Monthly Archives: June 2009

Europe 2009, Day 3

I had a fantastic day today.  I took the subway to Placa Catalunya to pick up a bus trip to Monserrat.  This is a mountain range which literally means mountain of swords/knives, as it has sharp outcroppings piercing into the sky.  It took an hour to get out there, but our first stop on this bus trip was a local winery.  I don’t know very much about wine, but I enjoy visiting wineries because they seem to have a blend of tradition and craftmanship and modern production engineering.

The Torres winery is situated just outside of Barcelona and is one of a hundred local vineyards as part of the entire Catalonian wine industry, which will ship over 250 million bottles of wine this year.  The Torres family runs a multinational wine business, spanning Chile and the United States, and has won many international awards. How do I know this?  Promotional video as part of the winery tour.

Unlike other winery tours I’ve been on, this one was very organized and we were taken on a trip around the compound in a small train of wagons.  When I was in Nizza, Italy, I went to a small local vineyard where a young woman who was a little flustered with her English skills gushed through a description of the vineyard while demonstrating to us her portfolio of English swear words.  She showed us their old steam train engine, the strange implements used to press grapes from the old days, and the new facilities they built over time, walking us through the boilers and cellars.  We even met the owner in his Maserati, though admittedly he was there to greet the local restaurateur association.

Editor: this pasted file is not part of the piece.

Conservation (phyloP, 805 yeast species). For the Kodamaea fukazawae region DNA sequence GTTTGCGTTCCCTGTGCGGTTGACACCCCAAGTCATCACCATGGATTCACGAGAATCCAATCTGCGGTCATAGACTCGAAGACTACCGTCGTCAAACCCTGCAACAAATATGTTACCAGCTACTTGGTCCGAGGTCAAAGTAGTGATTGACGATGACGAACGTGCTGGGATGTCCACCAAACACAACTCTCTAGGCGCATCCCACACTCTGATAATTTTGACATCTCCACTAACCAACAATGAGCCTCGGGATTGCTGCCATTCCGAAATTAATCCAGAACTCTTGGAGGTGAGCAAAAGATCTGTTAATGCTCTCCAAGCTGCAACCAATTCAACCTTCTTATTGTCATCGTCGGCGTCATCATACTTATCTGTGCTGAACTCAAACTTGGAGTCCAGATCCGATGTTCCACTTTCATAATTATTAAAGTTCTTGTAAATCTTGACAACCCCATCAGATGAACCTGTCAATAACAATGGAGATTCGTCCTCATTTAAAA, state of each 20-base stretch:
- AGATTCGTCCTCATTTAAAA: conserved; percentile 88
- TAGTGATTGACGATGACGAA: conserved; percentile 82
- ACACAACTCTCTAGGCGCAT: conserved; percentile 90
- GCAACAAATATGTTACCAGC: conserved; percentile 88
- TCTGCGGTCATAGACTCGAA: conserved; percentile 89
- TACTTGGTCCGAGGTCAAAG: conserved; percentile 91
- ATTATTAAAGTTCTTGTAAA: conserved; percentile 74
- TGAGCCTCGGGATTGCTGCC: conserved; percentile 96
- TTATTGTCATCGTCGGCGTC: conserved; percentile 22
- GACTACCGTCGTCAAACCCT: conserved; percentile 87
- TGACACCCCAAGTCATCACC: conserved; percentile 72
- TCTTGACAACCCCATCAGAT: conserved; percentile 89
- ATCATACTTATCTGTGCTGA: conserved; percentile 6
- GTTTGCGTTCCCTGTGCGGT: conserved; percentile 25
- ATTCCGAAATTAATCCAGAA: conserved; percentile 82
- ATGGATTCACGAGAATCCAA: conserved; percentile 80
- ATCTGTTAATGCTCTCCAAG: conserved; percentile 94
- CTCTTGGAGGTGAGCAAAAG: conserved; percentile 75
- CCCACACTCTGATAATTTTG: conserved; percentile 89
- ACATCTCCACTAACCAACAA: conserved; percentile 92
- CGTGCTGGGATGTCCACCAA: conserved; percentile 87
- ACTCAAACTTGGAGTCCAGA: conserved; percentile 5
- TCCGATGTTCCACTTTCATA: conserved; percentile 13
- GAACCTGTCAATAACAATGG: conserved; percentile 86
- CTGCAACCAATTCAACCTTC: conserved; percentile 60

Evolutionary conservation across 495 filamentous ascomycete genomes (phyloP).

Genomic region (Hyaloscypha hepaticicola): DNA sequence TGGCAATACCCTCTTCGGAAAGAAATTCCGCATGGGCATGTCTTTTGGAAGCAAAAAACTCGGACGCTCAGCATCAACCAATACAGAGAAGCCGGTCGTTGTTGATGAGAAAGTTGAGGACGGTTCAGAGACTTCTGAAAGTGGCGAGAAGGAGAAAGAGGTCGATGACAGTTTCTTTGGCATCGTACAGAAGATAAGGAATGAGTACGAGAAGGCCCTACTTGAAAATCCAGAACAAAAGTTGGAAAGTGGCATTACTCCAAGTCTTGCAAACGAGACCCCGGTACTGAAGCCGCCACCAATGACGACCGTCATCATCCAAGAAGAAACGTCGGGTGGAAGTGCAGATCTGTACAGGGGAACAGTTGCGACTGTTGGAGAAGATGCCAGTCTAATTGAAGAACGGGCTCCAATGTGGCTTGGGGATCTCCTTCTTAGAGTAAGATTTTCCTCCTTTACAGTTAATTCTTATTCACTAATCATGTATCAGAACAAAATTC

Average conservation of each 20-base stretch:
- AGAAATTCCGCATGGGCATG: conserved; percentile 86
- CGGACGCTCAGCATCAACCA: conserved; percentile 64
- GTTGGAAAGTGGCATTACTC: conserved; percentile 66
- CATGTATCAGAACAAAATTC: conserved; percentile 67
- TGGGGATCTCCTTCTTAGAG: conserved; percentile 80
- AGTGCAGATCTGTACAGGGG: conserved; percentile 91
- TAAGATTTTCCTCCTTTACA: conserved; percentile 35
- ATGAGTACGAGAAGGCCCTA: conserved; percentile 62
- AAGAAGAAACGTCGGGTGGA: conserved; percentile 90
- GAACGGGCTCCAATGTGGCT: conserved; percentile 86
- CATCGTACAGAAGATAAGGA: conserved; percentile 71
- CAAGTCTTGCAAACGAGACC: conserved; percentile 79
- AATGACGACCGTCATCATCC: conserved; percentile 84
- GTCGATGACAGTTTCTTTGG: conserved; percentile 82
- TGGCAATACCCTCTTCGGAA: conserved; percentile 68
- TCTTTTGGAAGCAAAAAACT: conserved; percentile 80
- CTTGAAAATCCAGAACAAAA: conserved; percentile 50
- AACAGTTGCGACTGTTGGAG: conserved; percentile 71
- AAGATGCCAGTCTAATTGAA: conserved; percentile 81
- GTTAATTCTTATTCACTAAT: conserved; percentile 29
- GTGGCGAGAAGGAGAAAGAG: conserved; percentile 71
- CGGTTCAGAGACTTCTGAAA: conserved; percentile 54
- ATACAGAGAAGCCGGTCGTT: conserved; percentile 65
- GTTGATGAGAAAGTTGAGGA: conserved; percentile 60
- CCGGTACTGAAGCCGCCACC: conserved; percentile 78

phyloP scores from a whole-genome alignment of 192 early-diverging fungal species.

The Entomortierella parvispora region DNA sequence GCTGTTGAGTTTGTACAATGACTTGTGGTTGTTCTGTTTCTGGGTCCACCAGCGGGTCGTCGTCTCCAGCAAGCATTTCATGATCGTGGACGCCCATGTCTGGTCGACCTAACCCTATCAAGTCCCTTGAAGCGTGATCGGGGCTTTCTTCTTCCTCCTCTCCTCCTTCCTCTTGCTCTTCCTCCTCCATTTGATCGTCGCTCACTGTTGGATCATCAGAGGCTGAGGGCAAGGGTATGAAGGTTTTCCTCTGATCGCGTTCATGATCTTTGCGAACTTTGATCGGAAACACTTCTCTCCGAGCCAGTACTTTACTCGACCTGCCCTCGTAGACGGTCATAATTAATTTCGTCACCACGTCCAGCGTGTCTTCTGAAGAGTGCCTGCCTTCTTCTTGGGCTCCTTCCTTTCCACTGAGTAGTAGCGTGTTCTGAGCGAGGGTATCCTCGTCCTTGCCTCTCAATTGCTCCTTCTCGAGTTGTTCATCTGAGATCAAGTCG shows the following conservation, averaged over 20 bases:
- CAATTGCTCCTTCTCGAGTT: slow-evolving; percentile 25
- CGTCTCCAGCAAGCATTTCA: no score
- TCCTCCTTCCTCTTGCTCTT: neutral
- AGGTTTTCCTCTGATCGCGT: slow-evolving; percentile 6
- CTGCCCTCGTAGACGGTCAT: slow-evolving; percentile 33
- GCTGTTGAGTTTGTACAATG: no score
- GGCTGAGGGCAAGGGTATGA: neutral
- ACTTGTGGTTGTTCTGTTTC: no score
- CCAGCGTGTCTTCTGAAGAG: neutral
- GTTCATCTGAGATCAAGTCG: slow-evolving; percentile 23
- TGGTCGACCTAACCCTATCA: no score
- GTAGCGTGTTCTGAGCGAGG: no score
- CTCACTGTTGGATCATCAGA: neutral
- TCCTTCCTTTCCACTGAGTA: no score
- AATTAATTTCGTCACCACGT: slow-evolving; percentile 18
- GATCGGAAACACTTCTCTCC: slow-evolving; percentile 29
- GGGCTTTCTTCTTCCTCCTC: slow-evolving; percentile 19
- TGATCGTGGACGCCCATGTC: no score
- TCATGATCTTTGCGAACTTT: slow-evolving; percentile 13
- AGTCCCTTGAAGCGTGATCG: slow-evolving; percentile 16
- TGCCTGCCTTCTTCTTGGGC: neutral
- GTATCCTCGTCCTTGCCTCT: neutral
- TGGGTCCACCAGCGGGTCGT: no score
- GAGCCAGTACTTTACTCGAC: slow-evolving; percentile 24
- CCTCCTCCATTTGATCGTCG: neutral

Torres, on the other hand, is a magnitude more advanced.  At the front gate, a control station checks incoming grapes in trucks.  A picker arm is used to sample grapes from all parts of the truck’s hold and the bunches extracted are tested for sugar levels and other requirements.  As if on cue, a man in a lab coat appeared (I’m not kidding) behind what appeared to be test tubes and flasks on the second floor of this guardhouse.

We then drove around some of the plant used to process wine, driving around down a ramp that encircled a post modern concrete building.  Now parked in front of what seemed like a blank wall, an opening suddenly appeared, the seams flush with the siding.  We drove in and were presented a multi screen video presentation in the dark, which seemed a bit disingenuous, at least until the screens raised and lights flooded the special reserve room filled with special casks of premium wine.  The lady next to me remarked it seemed a little James Bond-esque, which I agreed.  I later found out these reserve bottles were a hundred euros each and came in an attractive wooden box in the gift shop.